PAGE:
Introducing adult foodNow that your puppy is nearly full grown you should start to think about transitioning him from his regular puppy food, to a more grown-up food more suited to his needs.
A new food should always be introduced gradually, even if your dog appears to like it. This will help reduce the chance of him developing a stomach upset following the food change. Changes to diet affect different animals in different ways, so it is important to manage the change carefully. In general, dogs are creatures of habit. Your dog may require some help changing foods, especially if used to having just a single type of food. Another example would be if he is used to a varied diet, but the vet has recommended a more controlled diet due to allergies, kidney disease or needing to lose weight.
You might like to try some of the following suggestions to ease the transition between foods:
- Gradually introduce the food over 5-10 days
- Introduce approximately 10% of the new food each day, mixed in with the old food. Increase the proportions by 10% each day until you reach the full amount of the new food.
- Avoid feeding chilled foods
- You can change the texture of canned food by adding a small amount of warm water to soften it and make it easier to mix the old and new food types together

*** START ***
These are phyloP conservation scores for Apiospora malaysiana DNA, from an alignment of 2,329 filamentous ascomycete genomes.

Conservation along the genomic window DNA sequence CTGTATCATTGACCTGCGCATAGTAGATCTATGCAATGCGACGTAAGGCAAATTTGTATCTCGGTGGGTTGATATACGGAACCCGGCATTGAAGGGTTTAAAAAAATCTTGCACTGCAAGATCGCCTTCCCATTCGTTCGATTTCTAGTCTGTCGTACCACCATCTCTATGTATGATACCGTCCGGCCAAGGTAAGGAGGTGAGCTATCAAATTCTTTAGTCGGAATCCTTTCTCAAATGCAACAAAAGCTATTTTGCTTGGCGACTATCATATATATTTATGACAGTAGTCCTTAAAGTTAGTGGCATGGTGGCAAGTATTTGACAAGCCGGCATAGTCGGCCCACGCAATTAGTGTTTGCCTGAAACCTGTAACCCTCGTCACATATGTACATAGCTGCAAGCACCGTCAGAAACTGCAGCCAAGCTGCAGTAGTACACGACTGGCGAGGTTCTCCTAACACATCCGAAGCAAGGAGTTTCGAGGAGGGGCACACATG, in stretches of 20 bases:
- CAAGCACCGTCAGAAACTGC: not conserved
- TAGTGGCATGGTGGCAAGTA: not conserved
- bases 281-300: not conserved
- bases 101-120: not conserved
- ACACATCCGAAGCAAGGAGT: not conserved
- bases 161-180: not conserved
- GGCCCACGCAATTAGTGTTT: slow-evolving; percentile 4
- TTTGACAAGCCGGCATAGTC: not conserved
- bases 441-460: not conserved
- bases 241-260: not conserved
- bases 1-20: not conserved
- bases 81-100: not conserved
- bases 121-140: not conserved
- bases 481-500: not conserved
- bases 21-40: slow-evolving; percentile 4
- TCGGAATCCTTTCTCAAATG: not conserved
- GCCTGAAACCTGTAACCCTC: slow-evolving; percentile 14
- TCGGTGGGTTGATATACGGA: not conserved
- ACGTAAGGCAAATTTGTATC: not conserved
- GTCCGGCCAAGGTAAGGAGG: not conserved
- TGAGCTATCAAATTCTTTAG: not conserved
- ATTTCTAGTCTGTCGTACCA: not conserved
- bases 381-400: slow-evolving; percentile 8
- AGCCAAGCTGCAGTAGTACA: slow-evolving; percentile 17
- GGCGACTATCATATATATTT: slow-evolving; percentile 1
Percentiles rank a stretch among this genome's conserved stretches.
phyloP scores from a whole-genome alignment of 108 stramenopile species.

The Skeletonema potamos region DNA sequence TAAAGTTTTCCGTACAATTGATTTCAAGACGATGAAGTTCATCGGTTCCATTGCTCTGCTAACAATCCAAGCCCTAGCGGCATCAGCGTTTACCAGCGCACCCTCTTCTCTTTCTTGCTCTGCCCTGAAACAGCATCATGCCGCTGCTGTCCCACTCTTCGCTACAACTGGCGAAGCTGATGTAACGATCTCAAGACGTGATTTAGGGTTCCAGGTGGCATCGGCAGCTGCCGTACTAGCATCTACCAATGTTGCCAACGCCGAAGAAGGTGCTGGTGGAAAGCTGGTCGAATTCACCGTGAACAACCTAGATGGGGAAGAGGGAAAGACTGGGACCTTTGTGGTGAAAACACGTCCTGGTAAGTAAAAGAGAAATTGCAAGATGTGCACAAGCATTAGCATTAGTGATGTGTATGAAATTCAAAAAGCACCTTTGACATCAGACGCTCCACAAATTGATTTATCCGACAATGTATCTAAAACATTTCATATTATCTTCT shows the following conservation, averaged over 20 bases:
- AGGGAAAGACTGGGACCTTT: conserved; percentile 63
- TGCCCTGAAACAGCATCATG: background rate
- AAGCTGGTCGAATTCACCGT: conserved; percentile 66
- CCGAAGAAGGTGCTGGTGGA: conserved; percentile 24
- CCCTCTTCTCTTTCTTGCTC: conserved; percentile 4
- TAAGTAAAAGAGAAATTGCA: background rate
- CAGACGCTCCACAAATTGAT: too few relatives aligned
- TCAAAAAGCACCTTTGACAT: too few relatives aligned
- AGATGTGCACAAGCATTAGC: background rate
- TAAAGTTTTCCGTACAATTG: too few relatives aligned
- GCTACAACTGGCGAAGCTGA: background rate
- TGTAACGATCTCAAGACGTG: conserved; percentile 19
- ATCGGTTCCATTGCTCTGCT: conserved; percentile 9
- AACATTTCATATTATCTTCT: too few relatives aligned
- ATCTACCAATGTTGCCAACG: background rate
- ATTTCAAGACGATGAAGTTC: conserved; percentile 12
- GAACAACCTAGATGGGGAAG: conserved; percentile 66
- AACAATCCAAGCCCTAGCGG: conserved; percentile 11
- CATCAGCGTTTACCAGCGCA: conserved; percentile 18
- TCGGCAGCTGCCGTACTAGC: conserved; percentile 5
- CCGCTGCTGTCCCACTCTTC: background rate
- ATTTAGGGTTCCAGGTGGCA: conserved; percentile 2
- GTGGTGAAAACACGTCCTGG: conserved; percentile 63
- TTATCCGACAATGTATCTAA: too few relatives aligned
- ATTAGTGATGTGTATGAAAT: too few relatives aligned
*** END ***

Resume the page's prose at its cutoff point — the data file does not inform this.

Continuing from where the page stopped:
- Don't be tempted to add human food titbits to the new diet. Most dogs will end up eating the human food instead and this can develop into a bad habit long term
- Keep a bowl of clean fresh water available at all times.
- No dog should be starved whilst trying to introduce a new food.
- If you are really struggling to change your dog's food, speak to your veterinary surgeon or nurse to see if they have any extra behaviour tips to help you.
Your dog may require a change in food to help manage a medical condition. If this is the case, it is important to follow any advice given by your veterinary surgeon. Appetite can be affected by disease, so speak to your vet to see whether there is any special feeding advice for your dog.